Women have long been subject to powerful social pressures to look a certain way. The “feminine ideal” – a svelte female figure – has dominated film, television and magazine culture.
The result is a narrow idea of what feminine beauty should look like and an associated crisis in body satisfaction.
The athletic ideal may be the alternative ideal, but it’s not necessarily a healthier ideal or one that will lead to a more positive body image.Credit:Shutterstock
In recent years an “athletic ideal” – characterised by muscle tone and power – has emerged as an alternative conception of beauty. Female bodies on the track are as appealing as those on the catwalk.
This might be considered a good thing – a broader definition of beauty is more inclusive. More accepted body types, more body satisfaction, right?
From the perspective of former athletes, it’s a little more complicated than that.
Athletes are a useful population to explore in terms of the relationship between “athletic” and “feminine” ideals – they are exposed to both more than most women.
A recent study of 218 former athletes showed they found body image a difficult terrain to navigate. Gymnasts and swimmers, retired for between two and six years, were asked to identify what body changes they noticed, how they felt about them and how they coped.
Some former athletes embraced a new, less muscular body that emerged due to the retirement-induced reduction in training load.
Chelsea, a 26-year-old retired swimmer, commented, "Lost most of the heavier muscle I gained while training in college about six months after I stopped swimming. Due to the loss, I dropped about 15–20 pounds… I was surprised at how baggy my clothes felt and was pleasantly surprised that I could fit in smaller sizes. I didn’t feel as bulky or broad-shouldered."
With bulk and brawn confined to her former life, Chelsea rejoices in her increased sense of femininity. This suggests traditional conventions of feminine beauty remain the preference even for former athletes who often take pride in their physical strength and muscularity.
‘Strong’ may be an alternative ideal, but it isn’t necessarily a healthier one.Credit:Stocksy
So, perhaps statements such as “strong is the new skinny” are overplayed and the feminine ideal remains powerful and difficult to resist.
Another finding was that the athletic ideal may be the alternative ideal, but it’s not necessarily a healthier ideal or one that will lead to a more positive body image.
Retired swimmer Abbey, 26, illustrated this point when she stated, "It took me a long time to realise that my body would never be what it was when I was an athlete… I still think back and use that image as a gauge to how I could look, but also know that my life does not revolve around working out 20-plus hours a week or needing to be in top shape to be successful. I still want to be as lean and as strong as I used to be."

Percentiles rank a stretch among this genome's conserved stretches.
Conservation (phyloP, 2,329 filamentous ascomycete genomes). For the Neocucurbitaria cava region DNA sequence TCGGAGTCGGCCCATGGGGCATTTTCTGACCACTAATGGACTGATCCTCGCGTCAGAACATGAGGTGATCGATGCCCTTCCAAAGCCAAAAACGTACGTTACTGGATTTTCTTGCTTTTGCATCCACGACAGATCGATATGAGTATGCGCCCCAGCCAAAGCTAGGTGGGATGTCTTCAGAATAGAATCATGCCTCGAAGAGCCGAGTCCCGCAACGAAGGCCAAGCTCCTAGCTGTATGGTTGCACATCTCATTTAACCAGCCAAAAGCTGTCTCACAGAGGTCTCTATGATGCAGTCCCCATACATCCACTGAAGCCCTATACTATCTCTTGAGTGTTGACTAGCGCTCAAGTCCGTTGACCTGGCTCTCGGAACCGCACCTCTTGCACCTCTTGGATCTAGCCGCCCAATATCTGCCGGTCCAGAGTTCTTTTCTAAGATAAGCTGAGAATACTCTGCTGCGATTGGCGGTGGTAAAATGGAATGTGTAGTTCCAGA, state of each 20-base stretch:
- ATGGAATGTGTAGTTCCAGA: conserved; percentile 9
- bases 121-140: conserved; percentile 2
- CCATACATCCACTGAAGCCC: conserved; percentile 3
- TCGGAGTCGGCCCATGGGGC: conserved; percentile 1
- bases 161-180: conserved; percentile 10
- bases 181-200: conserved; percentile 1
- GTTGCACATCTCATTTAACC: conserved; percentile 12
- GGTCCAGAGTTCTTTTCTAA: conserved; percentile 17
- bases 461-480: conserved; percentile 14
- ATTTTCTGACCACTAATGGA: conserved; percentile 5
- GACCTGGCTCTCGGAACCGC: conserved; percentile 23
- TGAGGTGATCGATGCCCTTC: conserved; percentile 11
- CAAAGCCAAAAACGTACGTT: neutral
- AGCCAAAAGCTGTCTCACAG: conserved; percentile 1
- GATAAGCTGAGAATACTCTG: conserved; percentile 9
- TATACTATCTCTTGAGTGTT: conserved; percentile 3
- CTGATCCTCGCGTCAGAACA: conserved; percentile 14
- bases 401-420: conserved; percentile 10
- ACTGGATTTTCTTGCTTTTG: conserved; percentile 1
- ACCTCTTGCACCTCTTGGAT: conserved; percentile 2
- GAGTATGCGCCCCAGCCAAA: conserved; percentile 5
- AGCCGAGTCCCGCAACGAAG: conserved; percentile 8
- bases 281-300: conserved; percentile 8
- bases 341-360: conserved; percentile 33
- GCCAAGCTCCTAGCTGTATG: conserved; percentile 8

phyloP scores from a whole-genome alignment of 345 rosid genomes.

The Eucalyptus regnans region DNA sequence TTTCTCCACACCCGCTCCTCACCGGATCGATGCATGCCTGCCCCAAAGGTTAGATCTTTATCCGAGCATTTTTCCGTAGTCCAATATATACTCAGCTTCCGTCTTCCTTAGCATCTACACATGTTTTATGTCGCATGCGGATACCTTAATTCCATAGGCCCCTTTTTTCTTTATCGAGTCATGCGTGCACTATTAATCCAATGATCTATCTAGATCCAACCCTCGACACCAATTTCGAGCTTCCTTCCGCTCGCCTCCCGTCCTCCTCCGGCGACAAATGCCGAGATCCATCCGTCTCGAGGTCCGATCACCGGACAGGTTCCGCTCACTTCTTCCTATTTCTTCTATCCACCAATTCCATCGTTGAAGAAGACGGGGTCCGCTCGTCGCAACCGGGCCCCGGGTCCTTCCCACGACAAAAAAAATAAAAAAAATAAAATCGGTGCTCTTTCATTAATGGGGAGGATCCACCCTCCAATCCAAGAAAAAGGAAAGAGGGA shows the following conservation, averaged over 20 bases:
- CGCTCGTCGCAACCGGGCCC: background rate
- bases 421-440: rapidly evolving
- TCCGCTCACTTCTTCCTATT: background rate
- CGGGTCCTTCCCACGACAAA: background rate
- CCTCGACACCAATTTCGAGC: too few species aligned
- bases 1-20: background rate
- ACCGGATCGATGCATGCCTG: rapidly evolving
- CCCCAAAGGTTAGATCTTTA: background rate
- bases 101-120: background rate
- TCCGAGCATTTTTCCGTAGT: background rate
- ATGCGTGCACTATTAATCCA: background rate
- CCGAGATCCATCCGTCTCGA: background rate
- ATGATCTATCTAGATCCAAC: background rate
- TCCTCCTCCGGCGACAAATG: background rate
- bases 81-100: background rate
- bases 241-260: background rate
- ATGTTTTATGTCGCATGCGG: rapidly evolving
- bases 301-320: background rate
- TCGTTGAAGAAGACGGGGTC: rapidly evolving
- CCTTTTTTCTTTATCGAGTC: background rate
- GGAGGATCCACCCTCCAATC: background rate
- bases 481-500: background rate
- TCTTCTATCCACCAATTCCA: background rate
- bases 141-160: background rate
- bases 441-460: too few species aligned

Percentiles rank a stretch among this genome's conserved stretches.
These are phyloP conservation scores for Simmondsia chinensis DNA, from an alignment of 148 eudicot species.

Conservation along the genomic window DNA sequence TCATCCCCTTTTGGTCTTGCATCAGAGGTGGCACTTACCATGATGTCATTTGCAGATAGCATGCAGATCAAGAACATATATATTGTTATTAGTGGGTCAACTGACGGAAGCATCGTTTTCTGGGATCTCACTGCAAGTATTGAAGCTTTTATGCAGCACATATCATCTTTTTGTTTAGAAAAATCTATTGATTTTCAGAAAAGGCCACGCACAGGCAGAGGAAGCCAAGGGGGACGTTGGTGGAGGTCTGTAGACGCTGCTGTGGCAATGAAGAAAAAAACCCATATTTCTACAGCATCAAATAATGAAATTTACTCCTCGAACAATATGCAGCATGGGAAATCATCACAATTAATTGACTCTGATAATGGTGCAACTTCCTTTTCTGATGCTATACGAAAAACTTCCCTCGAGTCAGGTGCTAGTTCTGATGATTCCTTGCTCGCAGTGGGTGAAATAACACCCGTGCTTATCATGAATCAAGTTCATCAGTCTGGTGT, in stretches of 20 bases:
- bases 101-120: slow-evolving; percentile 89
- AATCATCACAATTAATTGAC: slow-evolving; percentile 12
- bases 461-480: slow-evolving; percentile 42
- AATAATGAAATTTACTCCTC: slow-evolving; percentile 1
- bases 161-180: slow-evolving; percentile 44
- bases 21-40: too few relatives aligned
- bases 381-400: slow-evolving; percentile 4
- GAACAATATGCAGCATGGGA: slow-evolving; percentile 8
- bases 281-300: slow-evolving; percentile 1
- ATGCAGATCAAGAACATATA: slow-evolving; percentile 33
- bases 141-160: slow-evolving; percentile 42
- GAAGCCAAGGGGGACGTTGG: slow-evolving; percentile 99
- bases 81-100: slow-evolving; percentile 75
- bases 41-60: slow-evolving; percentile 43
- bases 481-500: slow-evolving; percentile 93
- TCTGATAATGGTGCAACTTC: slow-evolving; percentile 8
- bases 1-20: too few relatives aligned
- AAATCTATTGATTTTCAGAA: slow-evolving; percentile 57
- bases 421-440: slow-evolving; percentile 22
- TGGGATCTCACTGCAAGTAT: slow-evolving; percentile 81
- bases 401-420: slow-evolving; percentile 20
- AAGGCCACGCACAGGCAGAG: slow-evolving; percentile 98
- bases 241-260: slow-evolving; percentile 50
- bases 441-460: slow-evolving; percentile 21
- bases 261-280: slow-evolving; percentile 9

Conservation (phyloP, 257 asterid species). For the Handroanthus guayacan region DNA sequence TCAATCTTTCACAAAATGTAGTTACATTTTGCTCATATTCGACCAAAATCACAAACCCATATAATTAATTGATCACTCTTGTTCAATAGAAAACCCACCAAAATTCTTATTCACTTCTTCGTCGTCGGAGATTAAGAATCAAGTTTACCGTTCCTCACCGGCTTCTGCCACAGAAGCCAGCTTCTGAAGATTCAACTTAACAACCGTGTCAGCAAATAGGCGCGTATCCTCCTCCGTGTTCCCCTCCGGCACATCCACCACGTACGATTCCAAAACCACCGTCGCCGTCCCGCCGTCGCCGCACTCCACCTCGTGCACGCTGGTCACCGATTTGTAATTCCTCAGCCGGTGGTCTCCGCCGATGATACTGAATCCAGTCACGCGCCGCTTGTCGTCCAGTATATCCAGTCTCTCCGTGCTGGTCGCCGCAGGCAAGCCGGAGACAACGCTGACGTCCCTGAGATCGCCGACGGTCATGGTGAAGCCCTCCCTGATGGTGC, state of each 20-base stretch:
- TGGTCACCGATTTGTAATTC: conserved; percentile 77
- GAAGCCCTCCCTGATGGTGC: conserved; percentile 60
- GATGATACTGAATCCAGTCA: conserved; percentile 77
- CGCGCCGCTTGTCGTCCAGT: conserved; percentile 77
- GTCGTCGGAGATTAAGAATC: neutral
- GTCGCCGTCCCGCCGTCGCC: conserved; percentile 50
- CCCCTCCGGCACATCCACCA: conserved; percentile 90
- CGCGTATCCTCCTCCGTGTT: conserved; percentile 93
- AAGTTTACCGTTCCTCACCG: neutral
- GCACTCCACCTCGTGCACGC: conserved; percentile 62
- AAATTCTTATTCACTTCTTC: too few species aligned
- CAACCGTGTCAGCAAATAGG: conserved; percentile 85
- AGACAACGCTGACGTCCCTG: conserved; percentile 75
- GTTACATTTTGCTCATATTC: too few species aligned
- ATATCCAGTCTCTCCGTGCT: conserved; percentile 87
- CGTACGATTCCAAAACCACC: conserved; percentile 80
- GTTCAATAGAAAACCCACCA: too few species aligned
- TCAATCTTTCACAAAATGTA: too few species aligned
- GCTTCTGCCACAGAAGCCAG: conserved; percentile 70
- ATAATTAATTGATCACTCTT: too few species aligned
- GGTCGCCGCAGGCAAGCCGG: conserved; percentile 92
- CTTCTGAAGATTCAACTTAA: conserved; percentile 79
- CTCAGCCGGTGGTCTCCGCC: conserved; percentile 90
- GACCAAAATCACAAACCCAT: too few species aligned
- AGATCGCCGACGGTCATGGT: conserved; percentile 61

Although Abbey remains committed to an athletic ideal, she is unable to fulfil it now she is no longer an athlete. Accepting this is a difficult process and she still pines for her former body.
An athletic ideal may not exclusively focus on thinness but it still demands stringent diets and training regimes and it has been linked to disordered eating and exercise behaviours.
Ideals, by definition, aren’t healthy because they demand the unachievable: perfection.
Some athletes were torn between the athletic ideal and the feminine ideal, identifying with both and attempting to walk a tightrope between a sporty look and a feminine one.
For example, former swimmer Simone, 26, reflected, "My weight is pretty much the same as when I was swimming, but I am significantly less muscular. I’m glad I am not as muscular as I was when I was swimming and that my shoulders shrunk to a size that would fit into clothes, but I would like to be a little more muscular/toned than I am now."
And Carrie, 25, a retired gymnast, echoed the “toned but not too toned” mantra, "I am less muscular and my butt has gotten a little saggy. I feel OK because I am still thin and feel energetic, but I would like to be more toned but not as bulky (muscular) as I was when I was competing in my sport."
Carrie and Simone desired athletic tone but not at the expense of conventional femininity. At the same time, they sought the thin ideal but not at the expense of an athletic look.
The athletic and feminine ideal represent two contradictory masters; to serve one is to reject the other. Finding the middle ground necessary to appease both is an almost impossible task.
It is naïve to view the athletic ideal as simply providing women with a different or new way to love their bodies; it might also provide a new way to hate them. The more ideals there are, the more ways there are to fall short.
Strong isn’t the new skinny quite yet. And, if it were, it would be nothing to brag about.
Anthony Papathomas is a senior lecturer in sport and exercise psychology at Loughborough University.
This article is republished from The Conversation under a Creative Commons license. Read the original article.
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